Organizing retrospective 62

This is a post in my series on organizing ”between and beyond.” Other posts are here. This is a retrospective of what has happened during the week. The purpose is to reflect on the work itself. Here is my previous retrospective.

What has happened? What needs to be done?
This is going to be a political post. I was deeply disturbed by the Spanish police brutality during the Catalonian referendum last Sunday. I’ve been thinking about this all week. I’m really concerned what will happen next, in Catalonia, Spain and Europe.

The statement from the European Commission on Monday that ”violence can never be an instrument in politics” is, to say the least, timid.1 Amnesty International has confirmed on the ground that members of the National Police force’s Police Intervention Unit and Civil Guard officers used excessive and disproportionate force.2 United Nations Human Rights in Geneva urged Spanish authorities on Tuesday to fully respect fundamental human rights.3

And yet, the First Vice President of the European Commission, Frans Timmermans, defended the use of force by the Spanish police in a debate on the Catalonia crises in the European Parliament on Wednesday. He said that ”it’s the duty for any government to uphold the law”.4 Well, here’s the thing. Rule of law isn’t everything. Apartheid was legally enforced in South Africa. And general Franco had his rule of law. Actually, all dictators are big on the rule of law.

What’s happening is that Spain is attempting to impose rule of law without democracy on Catalonia, while the European Commission ignores its obligations under the European Charter of Fundamental Rights in its response. The Spanish police contravened the following articles during the Catalonia referendum:5

  • Article 1: The Right to Human Dignity
  • Article 6: The Right to Liberty or Security of Person
  • Article 11: Freedom of Expression and Information
  • Article 12: Freedom of Assembly and Association
  • Article 54: Prohibition of Abuse of Rights

The Spanish Prime Minister Mariano Rajoy and his government has, in fact, ruled primarily by decrees since 2011. Further evidence of the authoritarian turn of the Spanish government is the approval of repressive laws that criminalize many forms of protests in order to protect public order.6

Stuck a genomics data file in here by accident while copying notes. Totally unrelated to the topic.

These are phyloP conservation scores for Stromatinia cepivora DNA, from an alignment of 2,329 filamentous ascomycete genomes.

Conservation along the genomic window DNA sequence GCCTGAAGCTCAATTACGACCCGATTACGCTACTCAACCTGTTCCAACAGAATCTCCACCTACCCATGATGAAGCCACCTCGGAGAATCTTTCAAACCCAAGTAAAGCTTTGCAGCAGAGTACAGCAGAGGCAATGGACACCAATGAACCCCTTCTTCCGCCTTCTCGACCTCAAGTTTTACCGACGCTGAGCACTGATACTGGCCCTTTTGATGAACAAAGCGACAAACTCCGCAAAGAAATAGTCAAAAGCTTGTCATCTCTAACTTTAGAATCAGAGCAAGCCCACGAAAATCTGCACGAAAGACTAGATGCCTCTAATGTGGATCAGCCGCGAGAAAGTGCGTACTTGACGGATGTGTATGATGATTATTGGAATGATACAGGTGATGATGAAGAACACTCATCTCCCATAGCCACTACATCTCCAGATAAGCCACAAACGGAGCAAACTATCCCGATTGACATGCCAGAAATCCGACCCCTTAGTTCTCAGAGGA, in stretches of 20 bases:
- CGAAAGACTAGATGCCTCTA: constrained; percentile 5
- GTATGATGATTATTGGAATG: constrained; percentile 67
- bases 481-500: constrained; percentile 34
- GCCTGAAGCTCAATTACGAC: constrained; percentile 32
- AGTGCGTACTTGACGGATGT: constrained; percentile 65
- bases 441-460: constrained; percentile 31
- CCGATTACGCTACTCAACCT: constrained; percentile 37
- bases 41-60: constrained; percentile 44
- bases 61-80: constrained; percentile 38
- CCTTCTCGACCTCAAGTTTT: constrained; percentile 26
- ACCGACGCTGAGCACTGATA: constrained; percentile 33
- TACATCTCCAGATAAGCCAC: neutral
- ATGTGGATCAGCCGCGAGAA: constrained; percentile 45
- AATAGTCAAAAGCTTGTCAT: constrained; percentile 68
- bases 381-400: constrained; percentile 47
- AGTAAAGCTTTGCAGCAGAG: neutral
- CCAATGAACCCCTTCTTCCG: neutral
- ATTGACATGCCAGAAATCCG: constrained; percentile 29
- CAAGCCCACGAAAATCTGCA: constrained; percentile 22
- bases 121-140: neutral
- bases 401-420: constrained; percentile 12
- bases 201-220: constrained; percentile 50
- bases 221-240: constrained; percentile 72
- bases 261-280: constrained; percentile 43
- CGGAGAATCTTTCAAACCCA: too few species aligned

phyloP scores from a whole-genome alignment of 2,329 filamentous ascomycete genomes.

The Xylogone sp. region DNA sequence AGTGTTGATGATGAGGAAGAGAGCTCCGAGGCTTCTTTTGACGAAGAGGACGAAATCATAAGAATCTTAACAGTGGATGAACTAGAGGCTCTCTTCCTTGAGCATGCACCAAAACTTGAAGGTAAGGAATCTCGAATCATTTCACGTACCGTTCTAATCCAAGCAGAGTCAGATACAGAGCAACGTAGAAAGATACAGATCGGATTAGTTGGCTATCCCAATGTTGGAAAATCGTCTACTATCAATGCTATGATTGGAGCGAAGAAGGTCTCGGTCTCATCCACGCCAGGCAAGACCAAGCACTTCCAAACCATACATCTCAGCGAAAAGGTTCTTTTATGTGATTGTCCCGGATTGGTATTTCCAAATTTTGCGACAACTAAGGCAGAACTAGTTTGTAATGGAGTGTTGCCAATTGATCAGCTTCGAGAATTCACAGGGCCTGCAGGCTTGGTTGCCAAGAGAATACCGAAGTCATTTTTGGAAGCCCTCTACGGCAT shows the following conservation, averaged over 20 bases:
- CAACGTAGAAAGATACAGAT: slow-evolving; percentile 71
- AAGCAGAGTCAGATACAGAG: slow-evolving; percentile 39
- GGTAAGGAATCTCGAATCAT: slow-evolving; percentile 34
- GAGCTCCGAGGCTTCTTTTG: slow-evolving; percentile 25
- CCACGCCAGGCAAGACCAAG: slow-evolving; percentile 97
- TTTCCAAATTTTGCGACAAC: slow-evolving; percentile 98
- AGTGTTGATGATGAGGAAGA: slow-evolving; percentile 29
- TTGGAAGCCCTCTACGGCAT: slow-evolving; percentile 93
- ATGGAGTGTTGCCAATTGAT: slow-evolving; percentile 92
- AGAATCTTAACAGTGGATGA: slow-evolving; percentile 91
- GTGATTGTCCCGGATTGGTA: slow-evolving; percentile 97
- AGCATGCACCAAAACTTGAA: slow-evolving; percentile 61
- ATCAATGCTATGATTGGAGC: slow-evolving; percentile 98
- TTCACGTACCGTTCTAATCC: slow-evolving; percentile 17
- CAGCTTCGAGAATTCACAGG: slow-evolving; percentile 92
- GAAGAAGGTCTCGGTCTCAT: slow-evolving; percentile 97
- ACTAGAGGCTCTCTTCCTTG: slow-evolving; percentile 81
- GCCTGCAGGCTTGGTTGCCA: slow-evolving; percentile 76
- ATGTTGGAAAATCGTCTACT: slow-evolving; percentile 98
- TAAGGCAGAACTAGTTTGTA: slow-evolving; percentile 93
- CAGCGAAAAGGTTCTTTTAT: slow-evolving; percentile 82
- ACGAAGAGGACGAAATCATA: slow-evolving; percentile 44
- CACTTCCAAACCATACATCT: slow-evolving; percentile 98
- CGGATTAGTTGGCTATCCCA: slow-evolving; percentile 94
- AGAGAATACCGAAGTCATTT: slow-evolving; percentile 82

Spain could instead choose to host the freedom of Catalonia, but that would require a different political leadership. When rule of law takes precedence over human rights, we end up with coercive repressive systems. The danger that threatens democracy is the tremendous gap between those who think in terms of human values and those who think in the terms of rule of law.7

What was good? What can be improved?
All I’ve said above about political leadership is applicable to organizational leadership as well. Authoritarian leadership is ubiquitous. Coercive repressive systems are everywhere. There’s a callousness to intrinsic human value behind all this.8 Nothing will change until the underlying values are changed. Do not give your power away to systems and people who are totally unworthy of it.9 Sometimes we allow people to exercise destructive power over us simply because we never question them.10

1 European Commission, Statement on the events in Catalonia (Statement/17/3626), 2017-10-02 (accessed 2017-10-08).
2 Amnesty International, SPAIN: EXCESSIVE USE OF FORCE BY NATIONAL POLICE AND CIVIL GUARD IN CATALONIA, 2017-10-03 (accessed 2017-10-08).
3 United Nations Human Rights, UN experts urge political dialogue to defuse Catalonia tensions after referendum, 2017-10-04 (accessed 2017-10-08).
4 Maïa de la Baume and David M. Herszenhorn, Brussels defends use of ‘proportionate force’ in Catalonia, POLITICO, 2017-10-04 (accessed 2017-10-08).
5 Official Journal of the European Union, CHARTER OF FUNDAMENTAL RIGHTS OF THE EUROPEAN UNION (2012/C 326/02), 2012-10-26 (accessed 2017-10-08).
6 Monica Clua Losada, Catalonia’s referendum unmasks authoritarianism in Spain, The Conversation, 2017-10-05 (accessed 2017-10-08).
7 This is a paraphrase of Robert Hartman, who said that ”danger that threatens life” is the ”tremendous gap between those who think in terms of human values and those who think in the collective terms of non-human systems”. See Robert Hartman, Freedom to Live, p. 124.
8 The ”sickness which we have suffered throughout history can be clearly attributed to our callousness to the intrinsic value of life coupled with our sensitivity to the systemic value of thought”. Ibid., p. 114.
9 This is something John O’Donohue discusses in his books. See, for example, John O’Donohue, Anam Ċara, pp.174–182, 264, and Eternal Echoes, p.93.
10 John O’Donohue, Anam Ċara, p.174.
Related posts:
Organizing in between and beyond posts


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